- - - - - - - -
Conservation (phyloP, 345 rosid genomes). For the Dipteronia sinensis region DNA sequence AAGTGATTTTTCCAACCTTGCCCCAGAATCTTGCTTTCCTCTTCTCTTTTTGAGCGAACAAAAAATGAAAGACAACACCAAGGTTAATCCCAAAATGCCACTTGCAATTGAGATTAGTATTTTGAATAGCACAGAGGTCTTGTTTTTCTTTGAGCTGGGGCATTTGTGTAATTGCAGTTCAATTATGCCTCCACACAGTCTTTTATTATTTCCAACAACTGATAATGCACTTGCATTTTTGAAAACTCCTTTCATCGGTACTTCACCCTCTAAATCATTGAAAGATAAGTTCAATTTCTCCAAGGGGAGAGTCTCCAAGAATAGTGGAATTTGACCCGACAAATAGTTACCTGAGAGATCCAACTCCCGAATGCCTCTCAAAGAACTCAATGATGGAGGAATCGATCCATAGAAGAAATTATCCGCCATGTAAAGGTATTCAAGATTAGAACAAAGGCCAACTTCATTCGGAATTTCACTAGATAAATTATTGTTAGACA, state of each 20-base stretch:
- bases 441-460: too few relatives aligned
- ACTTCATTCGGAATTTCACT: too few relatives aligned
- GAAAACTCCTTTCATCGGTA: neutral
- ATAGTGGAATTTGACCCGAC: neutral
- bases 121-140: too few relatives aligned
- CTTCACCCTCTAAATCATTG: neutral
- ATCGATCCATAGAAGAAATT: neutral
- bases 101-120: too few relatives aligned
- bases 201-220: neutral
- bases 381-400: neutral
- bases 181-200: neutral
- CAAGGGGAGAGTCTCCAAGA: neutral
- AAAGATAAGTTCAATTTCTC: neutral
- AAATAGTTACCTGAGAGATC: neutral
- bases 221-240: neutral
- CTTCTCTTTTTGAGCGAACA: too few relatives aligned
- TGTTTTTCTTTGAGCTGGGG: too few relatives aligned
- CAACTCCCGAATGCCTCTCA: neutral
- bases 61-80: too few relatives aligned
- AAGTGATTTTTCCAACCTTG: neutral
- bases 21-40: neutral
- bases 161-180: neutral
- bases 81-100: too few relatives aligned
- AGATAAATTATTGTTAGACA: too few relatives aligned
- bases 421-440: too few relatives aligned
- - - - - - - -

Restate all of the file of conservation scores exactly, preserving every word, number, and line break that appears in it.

Conservation (phyloP, 345 rosid genomes). For the Dipteronia sinensis region DNA sequence AAGTGATTTTTCCAACCTTGCCCCAGAATCTTGCTTTCCTCTTCTCTTTTTGAGCGAACAAAAAATGAAAGACAACACCAAGGTTAATCCCAAAATGCCACTTGCAATTGAGATTAGTATTTTGAATAGCACAGAGGTCTTGTTTTTCTTTGAGCTGGGGCATTTGTGTAATTGCAGTTCAATTATGCCTCCACACAGTCTTTTATTATTTCCAACAACTGATAATGCACTTGCATTTTTGAAAACTCCTTTCATCGGTACTTCACCCTCTAAATCATTGAAAGATAAGTTCAATTTCTCCAAGGGGAGAGTCTCCAAGAATAGTGGAATTTGACCCGACAAATAGTTACCTGAGAGATCCAACTCCCGAATGCCTCTCAAAGAACTCAATGATGGAGGAATCGATCCATAGAAGAAATTATCCGCCATGTAAAGGTATTCAAGATTAGAACAAAGGCCAACTTCATTCGGAATTTCACTAGATAAATTATTGTTAGACA, state of each 20-base stretch:
- bases 441-460: too few relatives aligned
- ACTTCATTCGGAATTTCACT: too few relatives aligned
- GAAAACTCCTTTCATCGGTA: neutral
- ATAGTGGAATTTGACCCGAC: neutral
- bases 121-140: too few relatives aligned
- CTTCACCCTCTAAATCATTG: neutral
- ATCGATCCATAGAAGAAATT: neutral
- bases 101-120: too few relatives aligned
- bases 201-220: neutral
- bases 381-400: neutral
- bases 181-200: neutral
- CAAGGGGAGAGTCTCCAAGA: neutral
- AAAGATAAGTTCAATTTCTC: neutral
- AAATAGTTACCTGAGAGATC: neutral
- bases 221-240: neutral
- CTTCTCTTTTTGAGCGAACA: too few relatives aligned
- TGTTTTTCTTTGAGCTGGGG: too few relatives aligned
- CAACTCCCGAATGCCTCTCA: neutral
- bases 61-80: too few relatives aligned
- AAGTGATTTTTCCAACCTTG: neutral
- bases 21-40: neutral
- bases 161-180: neutral
- bases 81-100: too few relatives aligned
- AGATAAATTATTGTTAGACA: too few relatives aligned
- bases 421-440: too few relatives aligned